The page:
2018-02-19T17:15:00+00:00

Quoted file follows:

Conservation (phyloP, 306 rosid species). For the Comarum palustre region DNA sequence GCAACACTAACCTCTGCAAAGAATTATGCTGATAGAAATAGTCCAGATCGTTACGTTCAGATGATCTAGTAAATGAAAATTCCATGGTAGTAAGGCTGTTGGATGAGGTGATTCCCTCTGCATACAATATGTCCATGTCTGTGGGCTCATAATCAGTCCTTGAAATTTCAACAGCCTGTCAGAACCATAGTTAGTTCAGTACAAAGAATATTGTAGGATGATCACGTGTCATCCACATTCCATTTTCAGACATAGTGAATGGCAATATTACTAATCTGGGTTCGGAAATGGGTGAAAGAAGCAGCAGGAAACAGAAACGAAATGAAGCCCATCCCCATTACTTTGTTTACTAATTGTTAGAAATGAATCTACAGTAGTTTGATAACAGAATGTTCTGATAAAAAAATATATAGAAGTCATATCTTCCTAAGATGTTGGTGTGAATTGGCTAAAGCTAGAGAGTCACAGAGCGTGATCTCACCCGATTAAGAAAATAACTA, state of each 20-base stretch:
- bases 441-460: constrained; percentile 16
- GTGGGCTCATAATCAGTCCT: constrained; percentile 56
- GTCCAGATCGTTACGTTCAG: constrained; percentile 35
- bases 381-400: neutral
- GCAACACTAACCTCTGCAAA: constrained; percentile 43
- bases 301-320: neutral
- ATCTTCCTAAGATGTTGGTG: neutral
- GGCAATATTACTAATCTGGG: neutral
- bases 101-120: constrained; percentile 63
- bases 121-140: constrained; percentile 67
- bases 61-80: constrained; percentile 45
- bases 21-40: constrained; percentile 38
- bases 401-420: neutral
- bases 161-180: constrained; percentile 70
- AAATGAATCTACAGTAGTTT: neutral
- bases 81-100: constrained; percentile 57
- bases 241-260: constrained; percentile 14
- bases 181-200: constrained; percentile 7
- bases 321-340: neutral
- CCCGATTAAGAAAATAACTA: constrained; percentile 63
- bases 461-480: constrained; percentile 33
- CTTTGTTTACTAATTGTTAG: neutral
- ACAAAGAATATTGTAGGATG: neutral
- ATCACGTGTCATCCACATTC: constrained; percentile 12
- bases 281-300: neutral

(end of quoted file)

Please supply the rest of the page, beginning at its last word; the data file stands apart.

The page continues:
Alex posits how Robert Stephenson, who was dreadful despite developing one of baseball's most lethal pitches overnight, might take the next step in 2018.Normally I don’t write about bad players. It’s more of a truism than anything: writers like to analyze the breakout or peak-performance potential of top prospects or, alternatively, red flags associated with the game’s premier talents. Rarely do we write about objectively bad players. Through 120 Major League innings (and change), Robert Stephenson has been an objectively bad starting pitcher, having compiled a 5.10 ERA, an anemic 1.63 strikeout-to-walk ratio (K/BB), and 0.1 WAR. A former 1st-round pick and a consensus top-100 prospect for four consecutive years, Stephenson quickly fell from grace after a catastrophic small-sample debut in 2016. Entering his age-25 season, though, he still has plenty of time to turn things around. That’s the beauty of baseball: an objectively bad player can become an objectively good one, sometimes overnight. 2017 was a banner year for post-hype prospects, all of whom seemed, at one point or another, destined for eternal mediocrity and former-prospect bustitude. I think Stephenson can become an objectively good pitcher, but it’ll take work. Here’s a top-10 list, presented ordinally and without the statistic by which I’ve ordered it, of pitchers who accomplished something in 2017, from a list of hundreds of other data points: Corey Kluber Carlos Carrasco Max Scherzer Stephen StrasburgDanny Salazar Clayton Kershaw Zack Greinke Nathan Karns Dallas KeuchelRobbie Ray Dylan BundyBlake Snell Stephenson That’s a healthy list. Perhaps Karns seems out of place here, but if you paid attention to his April prior to thoracic outlet surgery (ugh), you’d know it was excellent. If you need a preposterously cheap lottery pick in the late rounds of deep leagues (or any format, really), keep in mind Karns, whose 27% strikeout rate (K%), 7% walk rate (BB%), and 50% ground ball rate (GB%) momentarily dazzled us. Sorry — distracted. So, Karns might seem like an outlier, but he’s not. Same with Bundy and Snell, too, but Bundy has been a serviceable (a term used loosely here) starter for two years; Snell, more so, with a promising second half of 2017. No one is truly out of place — no one, that is, except Stephenson. Here’s how that list looks in full, and tabulated: Whiff Rates by Individual Pitch, 2017 Name Pitch Whiff Rate (SwStr%) Corey Kluber Slider 29.3% Carlos Carrasco Slider 27.3% Max Scherzer Slider 27.0% Stephen Strasburg Change 26.9% Danny Salazar Change 26.9% Clayton Kershaw Slider 26.5% Zack Greinke Slider 26.4% Nathan Karns Curve 26.1% Dallas Keuchel Change 25.7% Robbie Ray Slider 25.7% Dylan Bundy Slider 25.2% Blake Snell Slider 25.2% Robert Stephenson Slider 24.6% SOURCE: Baseball Prospectus, c/o PITCHf/x Min. 200 thrown Turns out sliders and change-ups can be really good pitches, and Karns threw an electric curve in 2017. And there, with the 13th-whiffiest pitch of 2017, is Stephenson. More incredibly, he didn’t start throwing the pitch until last April, and he didn’t throw it regularly until July, after returning from an 8-start demotion to Triple-A. Stephenson basically introduced and developed his best pitch on a whim. Moreover, he knew it was good. From July 22 onward, in 12 s[...]